I have forgotten at which point in my life that sports and working out took over and my social life ends. Truth to be told, I actually enjoyed this routine of work, train and sleep if it weren't for my family and friends making noise. I come home every day feeling physically knackered but mentally satisfied and 10 minutes after settling down at home I feel really sleepy. It wasn't until yesterday night when my boyfriend (whom I have not seen for weeks due to me being tired) dragged me out to dinner and my friends were all waiting for me that I realized how far out I have been with my workout. It felt like a suprise birthday party or a welcome back shindig. Welcome back from a coma more like it.
There is absolutely no balance in my life which is ironic considering the fact that balance is such a pivotal aspect in all the sports I play. Everyday during yoga class we spend a good 10 minutes achieving this perfect balance of mind and body integration. And it is not easy to do - the poses. Everytime each of us fumbles and staggers out of our still poses the yoga teacher says, "Aaah, I told you the search of being balanced is lifelong and humbling." Religion also promotes the concept of balance - wasatiah it's called in Islam if I'm not mistaken. Balance is such a crucial point in swimming - you need it for a good bodyroll and streamline. In running balance provides you that stability which maximises running efficiency and definitely lessens injuries caused from tripping, etc. And, you can't cycle at all if you can't balance your bike. Hence, balance is such a useful and important thing to master. And I suck at it, in real life.
I have long ago given up on explaining to others around me why I do the things I do. It's the kind of thing that only a few understand - fellow runners, swimmers, exercise enthusiasts. We blog about this from time to time - how nobody understands us and how people think we're crazy for putting our bodies to such torture. Why? Why do we push ourselves to run until our lungs felt hot, until our legs feel sore, why are we okay to endure waking up with sore muscles? Only you and I know why, and sometimes we can't even explain it.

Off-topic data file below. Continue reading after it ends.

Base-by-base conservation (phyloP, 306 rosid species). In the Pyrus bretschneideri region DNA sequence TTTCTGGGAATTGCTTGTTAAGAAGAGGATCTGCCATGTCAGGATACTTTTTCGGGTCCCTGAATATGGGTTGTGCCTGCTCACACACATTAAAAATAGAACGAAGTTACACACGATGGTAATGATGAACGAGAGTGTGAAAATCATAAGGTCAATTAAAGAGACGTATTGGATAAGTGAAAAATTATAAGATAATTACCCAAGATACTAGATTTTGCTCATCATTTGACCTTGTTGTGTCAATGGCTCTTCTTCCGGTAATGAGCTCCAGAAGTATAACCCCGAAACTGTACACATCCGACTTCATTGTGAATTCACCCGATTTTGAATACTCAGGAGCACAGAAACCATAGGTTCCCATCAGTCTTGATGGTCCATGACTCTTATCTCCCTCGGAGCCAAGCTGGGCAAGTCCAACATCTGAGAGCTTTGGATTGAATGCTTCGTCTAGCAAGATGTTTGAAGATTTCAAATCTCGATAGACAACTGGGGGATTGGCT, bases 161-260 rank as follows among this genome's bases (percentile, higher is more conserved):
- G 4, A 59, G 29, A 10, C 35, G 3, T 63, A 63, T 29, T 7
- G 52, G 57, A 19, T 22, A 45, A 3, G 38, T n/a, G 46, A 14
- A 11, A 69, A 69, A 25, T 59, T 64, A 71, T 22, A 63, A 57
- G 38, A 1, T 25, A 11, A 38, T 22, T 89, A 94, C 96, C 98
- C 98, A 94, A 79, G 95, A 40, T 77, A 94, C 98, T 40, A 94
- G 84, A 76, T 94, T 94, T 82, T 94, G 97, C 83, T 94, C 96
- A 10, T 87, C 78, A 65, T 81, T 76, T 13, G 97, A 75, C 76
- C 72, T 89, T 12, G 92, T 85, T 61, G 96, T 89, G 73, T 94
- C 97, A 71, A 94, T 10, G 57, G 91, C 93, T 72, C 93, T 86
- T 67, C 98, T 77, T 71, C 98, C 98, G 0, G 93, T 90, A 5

Nevertheless, all these hard work is useless if I can't pick up one thing I learned from the sports and apply it in real life. What good would practicing balance in each of these sports be if I can't even find time to see my friends and family? Sports have a lot of benefits which I try to reap and I do not want them to have a negative effect to my life.
Two days back in an intense karate session we had to do a series of suicides drills. Suicides is a term borrowed from basketball - where you have to sprint to the middle point of the court, back again, then sprint to the other end of the court, and back again. Basically it's like a sprint interval which leaves you feeling like you are committing suicide. We do these after a session of lunges and karate squats that burned the thighs but prepped our legs enough to feel lighter during the suicides. I wrote about the importance of speed plays earlier and I can't recommend this enough. I believe doing sprints are good for our leg power and also heart. It introduces muscle memory for both parts - at least that's what I think it does for me. You get better after a while, faster, stronger.
Also, I want to share with your this tip given from my karate teacher. During our warm-up run, he insists on us closing one nostril and breathing through only one. This increases lung power and your anaerobic efficiency. Whether it's true or not, I didn't find out. But what I know is that it was harder to breathe and I felt insanely tortured upon doing it the first few times, but I also recover faster and run better when I breathe through two nostrils. Anyways, it's always a good challenge to use on the days you felt your warm up or LSD run is getting too easy for you.